Interlauken: Soaring with Eagles

Written by Harold McNeill on October 2nd, 2011. Posted in Travelogue

Harold and Lynn

The Eagles Hatch a Plan

On impulse, something that is very much a part of our lives these days, Lynn and I booked a flight with a paragliding group. Over the past few days in Interlaken, Switzerland, we watched as dozens of paragliders soar like Eagles through the mountains, then touch down in the middle of the city.

It was something we did not want to miss as neither of us had ever hung in a parachute. Perhaps this statement speaks more for Harold than Lynn, as Lynn was quite happy to keep her feet on good old terra firma. Well, being the adventuresome life partner she is, the answer was ‘sure’, although to be truthful, it was given in less than convincing manner. We booked a flight for noon the next day, but as luck (very good luck from Lynn’s point of view) would have it, the next morning found the mountains shrouded in heavy cloud.

Lynn noted the dismal conditions but the transparently of her message conveyed a different though: “Well, we could just laze around and catch up on our reading. That would be fun, wouldn’t it?”  Sorry Lynn, not to be, as by noon the clouds were clearing and our adventure was re-booked for 3:00 pm.

Glider GroupAfter being assigned our gear, we joined ten other hearty soles, climbed in the bus and snaked our way up the mountain road. As the city faded, the lakes and distant mountains, including Jungfraujoch (The Top of Europe), came into view. While there are many wonderful mountain scenes throughout Switzerland, Interlauken (spelt both with and without the “u”, so this would be the English form) must be amongst the most scenic, as you will note in other travelogues from this region.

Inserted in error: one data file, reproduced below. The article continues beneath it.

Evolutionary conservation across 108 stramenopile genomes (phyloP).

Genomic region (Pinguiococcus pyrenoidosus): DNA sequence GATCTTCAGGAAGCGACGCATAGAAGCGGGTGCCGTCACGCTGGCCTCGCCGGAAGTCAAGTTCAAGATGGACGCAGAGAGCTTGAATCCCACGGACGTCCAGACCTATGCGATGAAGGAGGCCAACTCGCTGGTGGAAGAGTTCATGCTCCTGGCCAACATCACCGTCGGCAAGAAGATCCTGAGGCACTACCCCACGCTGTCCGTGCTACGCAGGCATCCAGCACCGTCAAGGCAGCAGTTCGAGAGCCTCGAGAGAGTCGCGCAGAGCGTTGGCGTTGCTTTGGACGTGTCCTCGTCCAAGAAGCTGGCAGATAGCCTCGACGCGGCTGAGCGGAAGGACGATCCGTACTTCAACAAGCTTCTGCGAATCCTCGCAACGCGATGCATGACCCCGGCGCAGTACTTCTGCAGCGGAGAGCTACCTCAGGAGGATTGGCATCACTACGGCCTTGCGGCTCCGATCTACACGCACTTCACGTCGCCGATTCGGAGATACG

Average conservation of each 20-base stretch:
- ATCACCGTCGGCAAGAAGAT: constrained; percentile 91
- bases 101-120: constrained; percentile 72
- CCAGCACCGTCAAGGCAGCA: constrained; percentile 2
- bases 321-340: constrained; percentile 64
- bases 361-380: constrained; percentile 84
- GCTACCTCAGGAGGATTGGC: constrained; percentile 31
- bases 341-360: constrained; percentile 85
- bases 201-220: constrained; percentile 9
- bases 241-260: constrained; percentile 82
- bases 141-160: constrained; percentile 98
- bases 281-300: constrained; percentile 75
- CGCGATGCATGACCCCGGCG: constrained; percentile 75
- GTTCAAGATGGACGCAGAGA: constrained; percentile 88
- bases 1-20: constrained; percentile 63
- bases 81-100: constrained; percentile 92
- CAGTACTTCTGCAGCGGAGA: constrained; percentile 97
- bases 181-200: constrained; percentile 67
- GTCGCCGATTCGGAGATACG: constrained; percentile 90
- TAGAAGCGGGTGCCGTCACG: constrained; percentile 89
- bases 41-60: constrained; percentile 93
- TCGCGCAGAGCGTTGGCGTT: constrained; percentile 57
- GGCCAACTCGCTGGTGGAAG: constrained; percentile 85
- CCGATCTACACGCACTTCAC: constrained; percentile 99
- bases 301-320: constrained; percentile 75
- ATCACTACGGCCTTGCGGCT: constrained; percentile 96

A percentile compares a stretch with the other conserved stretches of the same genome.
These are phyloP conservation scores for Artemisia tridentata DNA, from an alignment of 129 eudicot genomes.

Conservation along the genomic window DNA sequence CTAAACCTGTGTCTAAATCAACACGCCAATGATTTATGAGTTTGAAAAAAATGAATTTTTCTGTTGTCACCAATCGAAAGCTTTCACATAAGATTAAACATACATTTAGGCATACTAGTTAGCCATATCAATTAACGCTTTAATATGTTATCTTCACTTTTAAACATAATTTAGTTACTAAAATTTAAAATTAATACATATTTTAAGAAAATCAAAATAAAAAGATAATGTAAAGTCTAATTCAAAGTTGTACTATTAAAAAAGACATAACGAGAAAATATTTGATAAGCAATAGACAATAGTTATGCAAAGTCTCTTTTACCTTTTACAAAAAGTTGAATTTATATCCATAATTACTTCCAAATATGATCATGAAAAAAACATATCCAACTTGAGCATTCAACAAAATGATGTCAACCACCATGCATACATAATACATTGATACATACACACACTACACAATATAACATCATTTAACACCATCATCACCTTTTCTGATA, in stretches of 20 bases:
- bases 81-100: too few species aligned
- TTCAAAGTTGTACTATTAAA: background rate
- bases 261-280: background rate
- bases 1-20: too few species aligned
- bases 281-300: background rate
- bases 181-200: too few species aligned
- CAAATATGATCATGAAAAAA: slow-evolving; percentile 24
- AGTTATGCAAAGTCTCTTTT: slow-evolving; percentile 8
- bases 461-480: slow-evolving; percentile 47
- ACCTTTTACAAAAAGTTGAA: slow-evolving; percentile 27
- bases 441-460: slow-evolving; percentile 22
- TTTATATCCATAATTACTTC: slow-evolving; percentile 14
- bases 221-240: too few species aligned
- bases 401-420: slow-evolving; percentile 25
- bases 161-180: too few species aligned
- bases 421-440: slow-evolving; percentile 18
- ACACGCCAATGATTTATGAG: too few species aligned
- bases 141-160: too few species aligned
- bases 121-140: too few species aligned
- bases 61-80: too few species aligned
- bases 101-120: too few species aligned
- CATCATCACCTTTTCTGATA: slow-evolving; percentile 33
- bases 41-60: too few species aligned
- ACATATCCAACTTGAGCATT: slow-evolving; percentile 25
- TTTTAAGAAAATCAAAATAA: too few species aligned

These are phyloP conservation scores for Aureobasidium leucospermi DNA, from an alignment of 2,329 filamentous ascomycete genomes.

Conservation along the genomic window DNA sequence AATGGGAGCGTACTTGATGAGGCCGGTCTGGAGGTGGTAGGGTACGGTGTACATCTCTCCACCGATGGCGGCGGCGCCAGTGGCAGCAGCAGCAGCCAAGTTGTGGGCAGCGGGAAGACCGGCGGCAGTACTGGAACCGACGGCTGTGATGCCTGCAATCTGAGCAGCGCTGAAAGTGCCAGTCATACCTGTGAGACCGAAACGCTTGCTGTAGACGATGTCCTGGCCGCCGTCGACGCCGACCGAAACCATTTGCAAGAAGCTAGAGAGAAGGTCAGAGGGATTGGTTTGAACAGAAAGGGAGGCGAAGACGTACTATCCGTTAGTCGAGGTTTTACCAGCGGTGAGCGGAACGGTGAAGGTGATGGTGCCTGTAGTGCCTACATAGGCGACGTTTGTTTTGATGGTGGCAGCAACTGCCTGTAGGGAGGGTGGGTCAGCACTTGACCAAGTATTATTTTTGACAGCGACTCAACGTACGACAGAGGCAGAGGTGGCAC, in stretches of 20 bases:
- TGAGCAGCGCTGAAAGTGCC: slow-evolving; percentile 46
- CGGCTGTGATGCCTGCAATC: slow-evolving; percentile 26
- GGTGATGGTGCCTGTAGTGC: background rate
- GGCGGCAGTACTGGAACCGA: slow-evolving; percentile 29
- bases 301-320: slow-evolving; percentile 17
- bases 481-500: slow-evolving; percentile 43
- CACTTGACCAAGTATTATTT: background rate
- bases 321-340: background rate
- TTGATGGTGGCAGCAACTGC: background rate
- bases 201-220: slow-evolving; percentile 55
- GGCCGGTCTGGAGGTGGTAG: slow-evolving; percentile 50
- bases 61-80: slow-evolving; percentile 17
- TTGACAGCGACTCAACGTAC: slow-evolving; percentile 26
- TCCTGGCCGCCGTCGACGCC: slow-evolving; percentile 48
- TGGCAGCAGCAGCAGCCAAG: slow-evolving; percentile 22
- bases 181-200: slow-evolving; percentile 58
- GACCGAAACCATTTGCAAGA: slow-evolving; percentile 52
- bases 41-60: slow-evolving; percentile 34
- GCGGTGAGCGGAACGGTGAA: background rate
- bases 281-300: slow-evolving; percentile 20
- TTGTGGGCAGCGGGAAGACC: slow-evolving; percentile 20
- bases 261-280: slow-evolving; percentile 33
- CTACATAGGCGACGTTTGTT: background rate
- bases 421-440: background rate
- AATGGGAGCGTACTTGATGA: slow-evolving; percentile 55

Of the ten flyers, Lynn was the second readying for takeoff. Standing back about three places and looking her bundled up in crash helmet and gear, my heart went out as on her face she had that look of ‘what in hell am I doing here!”

On her turn, and being the trooper she is, she and her guide were off and running – one, two, three and away.  The two looked as a papa eagle with a chick on its first flight. As they ran down the hill and the parasail gained lift, you could hear the squeals of delight coming from Lynn. Or, was that her screaming with terror?

Lynn had picked her pilot well as he was an extremely understanding man in his late twenties whose soothing words and encouragement turned her flight into an experience of a lifetime. Quite honestly, the in-flight Lynn with her pilotpictures revealed Lynn to be much more relaxed than me.  She claimed the camera could work miracles.